Elizabeth Warren and liberalism, twisting the ‘social contract
By George F. Will

Elizabeth Warren, Harvard law professor and former Obama administration regulator (for consumer protection), is modern liberalism incarnate. As she seeks the Senate seat Democrats held for 57 years before 2010, when Republican Scott Brown impertinently won it, she clarifies the liberal project and the stakes of contemporary politics.

The project is to dilute the concept of individualism, thereby refuting respect for the individual’s zone of sovereignty. The regulatory state, liberalism’s instrument, constantly tries to contract that zone — for the individual’s own good, it says. Warren says:

“There is nobody in this country who got rich on his own. Nobody. You built a factory out there — good for you. But I want to be clear. You moved your goods to market on the roads the rest of us paid for. You hired workers the rest of us paid to educate. You were safe in your factory because of police forces and fire forces that the rest of us paid for. .?.?. You built a factory and it turned into something terrific or a great idea — God bless, keep a big hunk of it. But part of the underlying social contract is you take a hunk of that and pay forward for the next kid who comes along.”

Warren is (as William F. Buckley described Harvard economist John Kenneth Galbraith) a pyromaniac in a field of straw men: She refutes propositions no one asserts. Everyone knows that all striving occurs in a social context, so all attainments are conditioned by their context. This does not, however, entail a collectivist political agenda.


A blog salue on the 10th anniversary of 9/11
At 8:46am this morning, ten years ago, murderous jihadists crashed American Airlines Flight 11 into the North Tower of the World Trade Center.

At 9:03am this morning, ten years ago, murderous jihadists crashed United Airlines Flight 175 into the South Tower of the World Trade Center.

At 9:37am this morning, ten years ago, murderous jihadists crashed American Airlines Flight 77 into the Pentagon.

At 10:15am this morning, ten years ago, the official notification of the downing of United Airlines Flight 93 into a field at Shanksville, Pa. by murderous jihadists was received by the feds.

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Perry: Fixing to jump all over Obama in 2012
Gov. Rick Perry officially declared his candidacy for the presidency on Saturday, August 13.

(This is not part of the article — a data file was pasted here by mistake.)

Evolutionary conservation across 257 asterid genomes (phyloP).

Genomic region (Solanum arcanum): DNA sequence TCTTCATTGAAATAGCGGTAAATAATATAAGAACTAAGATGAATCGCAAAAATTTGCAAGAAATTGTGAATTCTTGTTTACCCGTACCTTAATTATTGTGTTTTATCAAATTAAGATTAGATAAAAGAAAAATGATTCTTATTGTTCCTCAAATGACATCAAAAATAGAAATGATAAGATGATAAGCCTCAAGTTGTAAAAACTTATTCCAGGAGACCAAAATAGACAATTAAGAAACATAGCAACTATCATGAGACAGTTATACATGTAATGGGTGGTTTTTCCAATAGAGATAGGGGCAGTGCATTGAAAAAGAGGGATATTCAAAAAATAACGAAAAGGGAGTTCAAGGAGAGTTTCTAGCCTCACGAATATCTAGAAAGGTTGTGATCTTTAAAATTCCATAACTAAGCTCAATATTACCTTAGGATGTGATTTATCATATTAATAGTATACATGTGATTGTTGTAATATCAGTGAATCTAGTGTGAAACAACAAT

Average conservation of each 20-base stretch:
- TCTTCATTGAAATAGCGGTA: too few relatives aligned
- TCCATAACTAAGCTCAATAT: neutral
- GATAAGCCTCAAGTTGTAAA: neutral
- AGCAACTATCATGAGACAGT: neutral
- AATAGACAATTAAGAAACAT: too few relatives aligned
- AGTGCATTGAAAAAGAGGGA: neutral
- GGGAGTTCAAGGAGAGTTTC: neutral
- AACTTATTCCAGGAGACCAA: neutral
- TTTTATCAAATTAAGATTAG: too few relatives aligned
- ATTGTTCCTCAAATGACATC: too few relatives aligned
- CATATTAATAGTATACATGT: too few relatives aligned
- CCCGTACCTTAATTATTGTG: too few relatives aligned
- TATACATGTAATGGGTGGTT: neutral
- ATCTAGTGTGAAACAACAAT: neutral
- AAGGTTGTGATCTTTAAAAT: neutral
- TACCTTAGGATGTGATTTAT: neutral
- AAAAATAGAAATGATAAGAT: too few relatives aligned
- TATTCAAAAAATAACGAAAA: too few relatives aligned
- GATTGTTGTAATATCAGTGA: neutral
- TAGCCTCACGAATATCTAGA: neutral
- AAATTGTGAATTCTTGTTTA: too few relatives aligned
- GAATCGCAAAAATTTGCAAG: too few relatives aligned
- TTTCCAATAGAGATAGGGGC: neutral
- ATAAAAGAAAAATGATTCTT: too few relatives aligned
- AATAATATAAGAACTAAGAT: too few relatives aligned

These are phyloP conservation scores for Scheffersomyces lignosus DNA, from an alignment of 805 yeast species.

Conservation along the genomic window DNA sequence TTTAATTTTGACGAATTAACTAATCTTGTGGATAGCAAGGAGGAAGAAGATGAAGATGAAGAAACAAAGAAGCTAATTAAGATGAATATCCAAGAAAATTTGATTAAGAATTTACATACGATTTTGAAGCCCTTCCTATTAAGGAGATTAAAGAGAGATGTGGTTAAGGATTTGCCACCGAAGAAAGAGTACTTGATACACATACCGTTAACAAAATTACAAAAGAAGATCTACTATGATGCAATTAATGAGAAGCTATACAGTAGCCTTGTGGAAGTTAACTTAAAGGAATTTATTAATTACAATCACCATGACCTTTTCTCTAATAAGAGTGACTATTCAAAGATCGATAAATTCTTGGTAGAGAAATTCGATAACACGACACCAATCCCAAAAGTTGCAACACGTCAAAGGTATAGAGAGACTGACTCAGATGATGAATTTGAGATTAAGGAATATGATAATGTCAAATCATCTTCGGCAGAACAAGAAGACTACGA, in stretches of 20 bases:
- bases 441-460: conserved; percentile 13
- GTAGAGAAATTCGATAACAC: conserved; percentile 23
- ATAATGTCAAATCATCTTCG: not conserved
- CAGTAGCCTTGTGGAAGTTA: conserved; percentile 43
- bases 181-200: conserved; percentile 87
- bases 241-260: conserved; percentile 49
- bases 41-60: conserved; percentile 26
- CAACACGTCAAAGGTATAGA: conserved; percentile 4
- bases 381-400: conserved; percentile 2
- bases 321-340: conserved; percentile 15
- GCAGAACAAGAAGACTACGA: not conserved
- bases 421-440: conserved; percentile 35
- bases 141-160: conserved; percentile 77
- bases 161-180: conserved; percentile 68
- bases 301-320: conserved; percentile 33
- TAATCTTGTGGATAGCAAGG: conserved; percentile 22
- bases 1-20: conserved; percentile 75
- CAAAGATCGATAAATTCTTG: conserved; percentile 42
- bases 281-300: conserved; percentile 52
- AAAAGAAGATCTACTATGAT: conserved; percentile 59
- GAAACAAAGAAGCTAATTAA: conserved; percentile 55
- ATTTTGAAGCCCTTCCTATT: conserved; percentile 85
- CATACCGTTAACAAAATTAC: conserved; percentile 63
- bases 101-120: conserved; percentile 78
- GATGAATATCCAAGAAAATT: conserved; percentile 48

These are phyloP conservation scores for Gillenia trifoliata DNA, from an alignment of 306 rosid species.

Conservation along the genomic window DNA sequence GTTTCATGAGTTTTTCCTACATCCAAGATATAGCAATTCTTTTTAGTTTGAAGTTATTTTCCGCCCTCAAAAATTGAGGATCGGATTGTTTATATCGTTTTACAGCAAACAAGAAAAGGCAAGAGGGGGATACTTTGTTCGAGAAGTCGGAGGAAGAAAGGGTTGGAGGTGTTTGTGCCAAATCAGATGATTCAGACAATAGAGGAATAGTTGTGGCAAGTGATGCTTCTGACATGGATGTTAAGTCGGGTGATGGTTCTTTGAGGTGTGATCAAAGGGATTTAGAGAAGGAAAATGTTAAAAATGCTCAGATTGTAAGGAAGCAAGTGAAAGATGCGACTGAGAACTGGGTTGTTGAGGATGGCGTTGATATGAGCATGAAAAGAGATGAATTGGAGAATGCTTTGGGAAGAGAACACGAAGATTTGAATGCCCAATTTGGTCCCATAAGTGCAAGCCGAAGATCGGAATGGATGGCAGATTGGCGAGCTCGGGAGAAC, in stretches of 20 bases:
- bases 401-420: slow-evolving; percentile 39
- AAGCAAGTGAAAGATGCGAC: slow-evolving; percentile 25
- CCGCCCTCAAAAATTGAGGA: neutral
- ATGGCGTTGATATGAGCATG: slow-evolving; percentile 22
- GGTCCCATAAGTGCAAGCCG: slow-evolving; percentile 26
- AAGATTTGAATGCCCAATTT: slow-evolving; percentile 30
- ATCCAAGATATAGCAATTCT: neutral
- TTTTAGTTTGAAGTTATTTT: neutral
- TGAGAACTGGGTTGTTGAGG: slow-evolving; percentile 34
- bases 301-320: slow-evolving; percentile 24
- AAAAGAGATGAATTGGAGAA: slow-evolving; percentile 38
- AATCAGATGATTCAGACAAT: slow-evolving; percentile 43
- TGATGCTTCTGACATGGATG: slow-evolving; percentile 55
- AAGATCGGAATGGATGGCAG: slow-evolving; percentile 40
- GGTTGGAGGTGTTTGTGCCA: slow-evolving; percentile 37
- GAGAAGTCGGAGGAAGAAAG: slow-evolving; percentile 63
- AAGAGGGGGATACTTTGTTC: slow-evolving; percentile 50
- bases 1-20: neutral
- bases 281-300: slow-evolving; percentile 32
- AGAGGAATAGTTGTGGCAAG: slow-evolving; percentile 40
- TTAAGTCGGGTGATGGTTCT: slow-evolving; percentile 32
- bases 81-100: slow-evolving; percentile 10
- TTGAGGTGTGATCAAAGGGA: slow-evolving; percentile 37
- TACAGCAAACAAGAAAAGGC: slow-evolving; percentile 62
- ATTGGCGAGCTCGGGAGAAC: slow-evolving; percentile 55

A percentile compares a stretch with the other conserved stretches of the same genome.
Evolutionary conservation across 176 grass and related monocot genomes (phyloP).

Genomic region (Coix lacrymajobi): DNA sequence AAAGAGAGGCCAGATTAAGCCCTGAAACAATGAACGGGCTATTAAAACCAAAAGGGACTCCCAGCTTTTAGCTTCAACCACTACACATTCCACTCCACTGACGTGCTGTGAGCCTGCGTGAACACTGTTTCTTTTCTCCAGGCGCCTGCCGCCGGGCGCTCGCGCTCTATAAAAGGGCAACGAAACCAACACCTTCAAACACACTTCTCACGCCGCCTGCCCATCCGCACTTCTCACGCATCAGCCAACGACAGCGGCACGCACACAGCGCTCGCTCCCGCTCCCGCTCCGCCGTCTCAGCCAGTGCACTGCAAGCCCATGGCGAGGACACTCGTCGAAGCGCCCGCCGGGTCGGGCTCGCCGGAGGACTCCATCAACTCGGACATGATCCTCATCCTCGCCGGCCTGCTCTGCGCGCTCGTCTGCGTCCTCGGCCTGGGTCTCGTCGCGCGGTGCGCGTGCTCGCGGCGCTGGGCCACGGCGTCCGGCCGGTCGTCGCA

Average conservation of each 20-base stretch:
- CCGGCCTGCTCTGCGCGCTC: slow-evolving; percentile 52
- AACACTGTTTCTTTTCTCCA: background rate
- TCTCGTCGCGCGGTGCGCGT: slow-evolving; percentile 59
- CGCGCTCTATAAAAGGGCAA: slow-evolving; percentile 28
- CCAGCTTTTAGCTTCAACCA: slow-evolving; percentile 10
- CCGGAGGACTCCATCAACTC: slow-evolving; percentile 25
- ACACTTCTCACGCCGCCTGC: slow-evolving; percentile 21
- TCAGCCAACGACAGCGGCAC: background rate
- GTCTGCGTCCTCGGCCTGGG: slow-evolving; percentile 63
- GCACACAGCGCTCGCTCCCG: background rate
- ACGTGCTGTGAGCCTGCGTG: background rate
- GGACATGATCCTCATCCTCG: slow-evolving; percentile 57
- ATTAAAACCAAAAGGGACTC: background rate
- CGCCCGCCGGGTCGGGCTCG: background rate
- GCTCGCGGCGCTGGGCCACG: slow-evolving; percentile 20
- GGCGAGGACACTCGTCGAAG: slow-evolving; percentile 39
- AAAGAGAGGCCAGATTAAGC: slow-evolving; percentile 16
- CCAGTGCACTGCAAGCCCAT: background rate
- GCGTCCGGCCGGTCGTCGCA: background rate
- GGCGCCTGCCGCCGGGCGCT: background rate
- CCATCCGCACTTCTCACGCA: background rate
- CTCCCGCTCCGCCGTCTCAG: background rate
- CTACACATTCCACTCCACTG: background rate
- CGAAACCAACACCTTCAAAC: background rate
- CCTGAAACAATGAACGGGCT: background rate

.... And today, August 16, Gov. Perry has an 11% lead over Romney in the polls and a 16% lead over Bachmann.

Let’s face it folks, since Perry announced we’ve had 72 hours of watching him shake hands in the heartland and giving speeches in the Texas dialect. The speeches have been focused on tax cuts, jobs creation, getting government out of the people’s business, and labeling Obama the greatest threat facing our country.

The speeches have also contained a heavy dose of Perry’s love for God and country (two things noticeably absent from the speeches Obama’s been reading off teleprompters since taking office). Perry connects with Americans because he is an American. By that I mean he is salt-of-the-earth America. He wears boots, wears jeans, says grace before meals, and draws his own pistol to shoot coyotes if they bother his dogs during his morning jog.

Seriously folks: Can you imagine watching Obama or Biden or any number liberal democrats trying to figure out how to load a pistol, much less draw one and shoot? On the other hand, Perry can shoot on the run.


Perry's Bernanke slam and the value of the U.S. dollar
Gov. Rick Perry scorched the political pot on Tuesday with a red-hot rhetorical attack on Fed-head Ben Bernanke. When asked about the Fed reopening the monetary spigots, Perry said, “If this guy prints more money between now and the election, I don’t know what y’all would do to him in Iowa, but we — we would treat him pretty ugly down in Texas.”

And that wasn’t all. In a more controversial slam, Perry said, “Printing more money to play politics at this particular time in American history is almost treacherous — or treasonous — in my opinion.” (Italics mine.)

Pretty rough stuff. Very aggressive language. And undoubtedly way too strong. It was poorly received in the financial world.

No, Ben Bernanke is not a traitor. This is a policy dispute; it’s not a matter of patriotism. However, and this is an important however, the rest of Perry’s statement suggests that his analysis of Fed policy is right on target. In other words, wrong words, right analysis. The Texas governor, who by some polls is the new Republican presidential frontrunner, went on to say, “We’ve already tried this. All it’s going to be doing is devaluing the dollar in your pocket. And we cannot afford that.”

Well, to me that is exactly right.